Characterization of a hyper-viscoelastic phantom mimicking biological soft tissue using an abdominal pneumatic driver with magnetic resonance elastography (MRE)

Gwladys E. Leclerc, Laëtitia Debernard, Félix Foucart, Ludovic Robert, Kay M. Pelletier, Fabrice Charleux, Richard Ehman, Marie Christine Ho Ba Tho, Sabine F. Bensamoun

Research output: Contribution to journalArticle

24 Scopus citations


The purpose of this study was to create a polymer phantom mimicking the mechanical properties of soft tissues using experimental tests and rheological models.Multifrequency Magnetic Resonance Elastography (MMRE) tests were performed on the present phantom with a pneumatic driver to characterize the viscoelastic (μ, η) properties using Voigt, Maxwell, Zener and Springpot models. To optimize the MMRE protocol, the driver behavior was analyzed with a vibrometer. Moreover, the hyperelastic properties of the phantom were determined using compressive tests and Mooney-Rivlin model.The range of frequency to be used with the round driver was found between 60Hz and 100Hz as it exhibits one type of vibration mode for the membrane. MRE analysis revealed an increase in the shear modulus with frequency reflecting the viscoelastic properties of the phantom showing similar characteristic of soft tissues. Rheological results demonstrated that Springpot model better revealed the viscoelastic properties (μ=3.45kPa, η=6.17Pas) of the phantom and the Mooney-Rivlin coefficients were C 10=1.09.10 -2MPa and C 01=-8.96.10 -3MPa corresponding to μ=3.95kPa.These studies suggest that the phantom, mimicking soft tissue, could be used for preliminary MRE tests to identify the optimal parameters necessary for in vivo investigations. Further developments of the phantom may allow clinicians to more accurately mimic healthy and pathological soft tissues using MRE.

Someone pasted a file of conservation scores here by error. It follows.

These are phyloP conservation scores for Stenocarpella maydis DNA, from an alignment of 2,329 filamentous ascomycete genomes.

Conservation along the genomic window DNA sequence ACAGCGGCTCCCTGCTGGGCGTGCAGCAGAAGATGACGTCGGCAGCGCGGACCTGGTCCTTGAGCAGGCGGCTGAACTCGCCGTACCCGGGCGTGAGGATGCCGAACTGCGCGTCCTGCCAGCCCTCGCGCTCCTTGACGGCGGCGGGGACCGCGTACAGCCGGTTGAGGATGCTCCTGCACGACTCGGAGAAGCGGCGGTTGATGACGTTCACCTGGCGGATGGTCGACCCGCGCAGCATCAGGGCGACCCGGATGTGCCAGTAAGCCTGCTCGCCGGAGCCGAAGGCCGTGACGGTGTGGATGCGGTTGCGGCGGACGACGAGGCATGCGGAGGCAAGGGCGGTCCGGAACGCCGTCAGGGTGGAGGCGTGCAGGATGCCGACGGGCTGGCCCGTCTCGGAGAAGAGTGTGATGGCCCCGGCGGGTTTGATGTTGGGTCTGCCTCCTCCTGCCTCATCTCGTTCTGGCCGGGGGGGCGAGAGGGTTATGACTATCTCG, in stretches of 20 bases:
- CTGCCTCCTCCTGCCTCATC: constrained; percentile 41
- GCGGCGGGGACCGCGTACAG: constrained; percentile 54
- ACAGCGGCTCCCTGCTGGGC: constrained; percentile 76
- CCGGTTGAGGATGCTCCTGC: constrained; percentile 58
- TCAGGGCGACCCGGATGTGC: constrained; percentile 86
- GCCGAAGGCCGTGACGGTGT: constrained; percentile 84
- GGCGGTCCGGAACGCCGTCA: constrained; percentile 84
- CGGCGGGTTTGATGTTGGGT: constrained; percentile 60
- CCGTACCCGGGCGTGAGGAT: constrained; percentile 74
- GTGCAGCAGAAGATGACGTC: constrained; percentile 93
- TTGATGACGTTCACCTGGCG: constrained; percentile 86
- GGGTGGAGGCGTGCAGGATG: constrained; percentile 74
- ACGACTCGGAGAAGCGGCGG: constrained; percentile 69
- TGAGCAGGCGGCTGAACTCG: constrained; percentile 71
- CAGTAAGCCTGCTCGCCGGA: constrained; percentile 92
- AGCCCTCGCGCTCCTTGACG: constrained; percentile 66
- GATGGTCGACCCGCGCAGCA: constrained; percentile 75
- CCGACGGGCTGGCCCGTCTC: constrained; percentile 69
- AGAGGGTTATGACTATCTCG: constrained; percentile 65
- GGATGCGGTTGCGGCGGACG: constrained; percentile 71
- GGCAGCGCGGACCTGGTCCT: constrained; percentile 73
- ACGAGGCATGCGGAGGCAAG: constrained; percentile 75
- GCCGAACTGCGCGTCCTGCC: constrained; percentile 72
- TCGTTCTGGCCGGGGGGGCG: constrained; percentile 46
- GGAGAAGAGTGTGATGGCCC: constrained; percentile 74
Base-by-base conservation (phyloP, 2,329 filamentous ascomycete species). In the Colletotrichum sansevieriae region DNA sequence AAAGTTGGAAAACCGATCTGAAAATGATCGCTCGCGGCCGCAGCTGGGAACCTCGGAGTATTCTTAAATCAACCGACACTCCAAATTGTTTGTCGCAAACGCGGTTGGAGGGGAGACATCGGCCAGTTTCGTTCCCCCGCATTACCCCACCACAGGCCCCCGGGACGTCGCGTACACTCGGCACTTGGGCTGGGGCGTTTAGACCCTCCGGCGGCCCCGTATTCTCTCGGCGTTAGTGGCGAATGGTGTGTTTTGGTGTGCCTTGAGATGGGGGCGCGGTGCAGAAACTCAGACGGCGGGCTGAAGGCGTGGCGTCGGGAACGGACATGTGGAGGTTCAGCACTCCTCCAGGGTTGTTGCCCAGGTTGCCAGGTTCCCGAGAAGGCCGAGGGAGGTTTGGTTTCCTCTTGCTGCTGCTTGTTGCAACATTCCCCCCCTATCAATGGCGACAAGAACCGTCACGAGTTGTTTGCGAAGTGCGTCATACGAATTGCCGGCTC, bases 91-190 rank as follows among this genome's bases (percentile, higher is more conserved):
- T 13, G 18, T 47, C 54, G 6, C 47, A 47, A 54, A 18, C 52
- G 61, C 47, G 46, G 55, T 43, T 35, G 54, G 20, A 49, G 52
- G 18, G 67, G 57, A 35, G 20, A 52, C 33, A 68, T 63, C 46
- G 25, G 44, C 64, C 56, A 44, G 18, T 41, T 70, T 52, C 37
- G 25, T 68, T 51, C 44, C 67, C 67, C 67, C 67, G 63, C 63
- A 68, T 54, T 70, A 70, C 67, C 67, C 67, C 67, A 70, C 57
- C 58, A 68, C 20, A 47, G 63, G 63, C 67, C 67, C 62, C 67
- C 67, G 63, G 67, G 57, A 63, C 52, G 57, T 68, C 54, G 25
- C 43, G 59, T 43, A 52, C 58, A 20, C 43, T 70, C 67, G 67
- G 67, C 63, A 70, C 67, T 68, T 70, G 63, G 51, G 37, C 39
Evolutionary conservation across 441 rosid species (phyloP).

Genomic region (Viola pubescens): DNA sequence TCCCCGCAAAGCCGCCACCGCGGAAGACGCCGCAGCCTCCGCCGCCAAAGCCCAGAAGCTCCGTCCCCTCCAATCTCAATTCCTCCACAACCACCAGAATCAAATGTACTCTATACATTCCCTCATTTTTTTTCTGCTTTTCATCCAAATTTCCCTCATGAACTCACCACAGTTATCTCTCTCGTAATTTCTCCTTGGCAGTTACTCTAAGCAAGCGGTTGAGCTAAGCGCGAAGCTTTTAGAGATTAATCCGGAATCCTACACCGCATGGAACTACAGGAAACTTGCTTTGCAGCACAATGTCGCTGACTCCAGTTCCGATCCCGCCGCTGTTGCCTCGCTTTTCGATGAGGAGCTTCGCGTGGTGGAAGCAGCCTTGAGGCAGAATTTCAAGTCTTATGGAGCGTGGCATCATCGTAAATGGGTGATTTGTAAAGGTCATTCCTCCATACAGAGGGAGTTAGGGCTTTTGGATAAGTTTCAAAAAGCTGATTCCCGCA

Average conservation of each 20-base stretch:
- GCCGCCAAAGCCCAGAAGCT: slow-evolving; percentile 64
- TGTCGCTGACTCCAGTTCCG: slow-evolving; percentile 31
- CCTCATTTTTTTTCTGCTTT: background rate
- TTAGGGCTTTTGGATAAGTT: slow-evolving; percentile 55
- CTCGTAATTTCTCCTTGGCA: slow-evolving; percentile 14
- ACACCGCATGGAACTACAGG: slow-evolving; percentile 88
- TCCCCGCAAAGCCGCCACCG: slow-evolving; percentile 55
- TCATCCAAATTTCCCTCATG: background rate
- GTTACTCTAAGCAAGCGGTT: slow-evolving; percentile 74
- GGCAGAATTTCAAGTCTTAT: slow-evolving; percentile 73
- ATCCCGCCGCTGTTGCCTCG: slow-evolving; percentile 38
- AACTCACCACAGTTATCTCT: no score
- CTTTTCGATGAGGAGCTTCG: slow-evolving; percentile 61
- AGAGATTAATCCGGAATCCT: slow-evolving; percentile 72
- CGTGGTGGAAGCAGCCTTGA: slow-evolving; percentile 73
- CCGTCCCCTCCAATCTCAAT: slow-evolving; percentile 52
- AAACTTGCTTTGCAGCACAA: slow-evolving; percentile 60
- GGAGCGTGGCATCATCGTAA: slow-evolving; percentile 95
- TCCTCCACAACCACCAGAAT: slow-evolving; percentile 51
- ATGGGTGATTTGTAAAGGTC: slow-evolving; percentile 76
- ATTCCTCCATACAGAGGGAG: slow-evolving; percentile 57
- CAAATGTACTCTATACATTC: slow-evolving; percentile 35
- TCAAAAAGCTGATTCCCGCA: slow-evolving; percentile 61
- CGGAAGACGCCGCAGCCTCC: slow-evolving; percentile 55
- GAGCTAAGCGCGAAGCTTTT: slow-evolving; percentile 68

Original languageEnglish (US)
Pages (from-to)952-957
Number of pages6
JournalJournal of Biomechanics
Issue number6
StatePublished - Apr 5 2012



  • Abdominal pneumatic driver
  • Hyperelasticity
  • Multifrequency magnetic resonance elastography
  • Phantom
  • Viscoelasticity

ASJC Scopus subject areas

  • Biophysics
  • Orthopedics and Sports Medicine
  • Biomedical Engineering
  • Rehabilitation

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